When the need for a simplified interlocking flue tile device is evident, which features easy application, durability, efficiency, and practicality, such a device would contribute to a structurally safe and sound chimney, and be a deterrent of internal/external deterioration.
All chimneys are not provided with liners and upon examination thereof a need for a liner to keep the chimney tight and to prevent cracking of the brick, etc., a liner must be installed for protection of the chimney. Said liners in many cases are difficult to install and cannot be readily retrofitted.
In accordance with the invention claimed, a new and improved interlocking flue tile device is provided which is simplistic in nature, purposeful, efficient, and promotes (upgrades) overall chimney safety.
It is an object of this invention to produce a durable and structurally sound chimney flue system, interlocked against disengagement and which maintains a tight binding grip between a pair of adjacent flue liners to which it is applied.
A further object of this invention is safety, wherefor sufficient bracing is provided to hold the tile components together, decreasing the likelihood of structural fracture, resulting from differential movement and shifting.
It is further an object to provide means whereby water and gaseous infiltration are deterred.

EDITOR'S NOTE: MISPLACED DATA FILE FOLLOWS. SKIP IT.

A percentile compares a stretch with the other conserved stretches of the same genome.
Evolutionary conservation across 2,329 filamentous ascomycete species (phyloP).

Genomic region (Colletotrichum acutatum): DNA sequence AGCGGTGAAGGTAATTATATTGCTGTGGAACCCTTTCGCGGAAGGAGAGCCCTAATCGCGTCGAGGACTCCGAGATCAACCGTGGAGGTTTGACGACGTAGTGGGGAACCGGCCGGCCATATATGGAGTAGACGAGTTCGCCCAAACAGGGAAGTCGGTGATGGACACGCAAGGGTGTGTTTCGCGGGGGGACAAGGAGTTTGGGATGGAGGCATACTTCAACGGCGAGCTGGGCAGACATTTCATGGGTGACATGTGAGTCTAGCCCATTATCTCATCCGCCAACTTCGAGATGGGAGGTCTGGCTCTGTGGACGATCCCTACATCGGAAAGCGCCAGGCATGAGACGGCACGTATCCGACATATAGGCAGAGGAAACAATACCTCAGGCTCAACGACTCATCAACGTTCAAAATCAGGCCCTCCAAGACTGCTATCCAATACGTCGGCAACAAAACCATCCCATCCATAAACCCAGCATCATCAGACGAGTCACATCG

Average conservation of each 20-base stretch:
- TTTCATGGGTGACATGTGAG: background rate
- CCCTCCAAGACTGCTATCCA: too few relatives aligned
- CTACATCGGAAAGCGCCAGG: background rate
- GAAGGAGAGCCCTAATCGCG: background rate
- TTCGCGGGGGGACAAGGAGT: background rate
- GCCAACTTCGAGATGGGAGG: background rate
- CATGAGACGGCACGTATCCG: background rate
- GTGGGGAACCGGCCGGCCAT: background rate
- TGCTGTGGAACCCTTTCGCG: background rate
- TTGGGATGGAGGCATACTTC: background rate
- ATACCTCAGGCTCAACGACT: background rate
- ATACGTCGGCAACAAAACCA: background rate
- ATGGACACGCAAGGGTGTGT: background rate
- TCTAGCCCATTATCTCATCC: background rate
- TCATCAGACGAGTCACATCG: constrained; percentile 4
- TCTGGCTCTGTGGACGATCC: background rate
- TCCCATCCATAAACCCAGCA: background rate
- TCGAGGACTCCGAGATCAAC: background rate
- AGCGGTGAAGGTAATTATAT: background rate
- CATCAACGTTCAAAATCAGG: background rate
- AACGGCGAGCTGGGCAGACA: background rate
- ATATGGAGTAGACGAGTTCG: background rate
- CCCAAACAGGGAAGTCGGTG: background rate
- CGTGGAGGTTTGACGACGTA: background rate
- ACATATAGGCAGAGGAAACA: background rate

FIG. 1 is a cutaway perspective view showing the means of the invention for interlocking two flue liners within a masonry chimney;
FIG. 2 is a sectional view taken on the line 2--2 of FIG. 2;
FIG. 3 is an enlarged perspective view of the locking means of this invention;
FIG. 4 is a sectional top view of the tile interlock depicting open and closed positions of the interlocking assembly;
FIG. 5 is an enlarged sectional view taken on the line 5--5 of FIG. 4;
FIG. 6 is an enlarged sectional view taken on the line 6--6 of FIG. 4;
FIG. 7 is an enlarged sectional view taken on the line 707 of FIG. 4.
Referring now more specifically to the drawings, in all of which like parts are designated by like reference numbers, at 10 I show a portion of a chimney, at 11 the bricked exterior of the same, at 12 and 13 a pair of liners for the chimney, the liners being preferably of tile construction. At 14 I show a pair of rectangular strips or bands 15 and 16 of metal of suitable length and width to enclose the liners 12 and 13 and the bands or collars are placed in reverse mounting or as mirror images above and below each other. The collars or bands 15 and 16 have elongated sides 17a and 17b disposed substantially about the sides of the liners and each side had inwardly extending elongated flanges 18a, 18b on three of its adjacent uninterrupted sides 17a and 17b and a pair of relatively shorter inwardly extending flanges at 22a and 22a' on a fourth side thereof. Said flanges 22a and 22a' are disposed at right angles to the relatively spaced shorter sides of the bands. Outwardly extending spaced flanges 23a, 23a' and 23b, 23b' are secured together but fastening means such as nut and bolt means 24 thus providing by adjustable fastening for relative expansion or contraction of each of the bands or strips to adapt the same for securely peripherally enclosing and locking the liner it encases and seating the same. It hence provides for use on liners of slightly different sizes and for secure seating and locking of the same and interlocking of adjacent liners.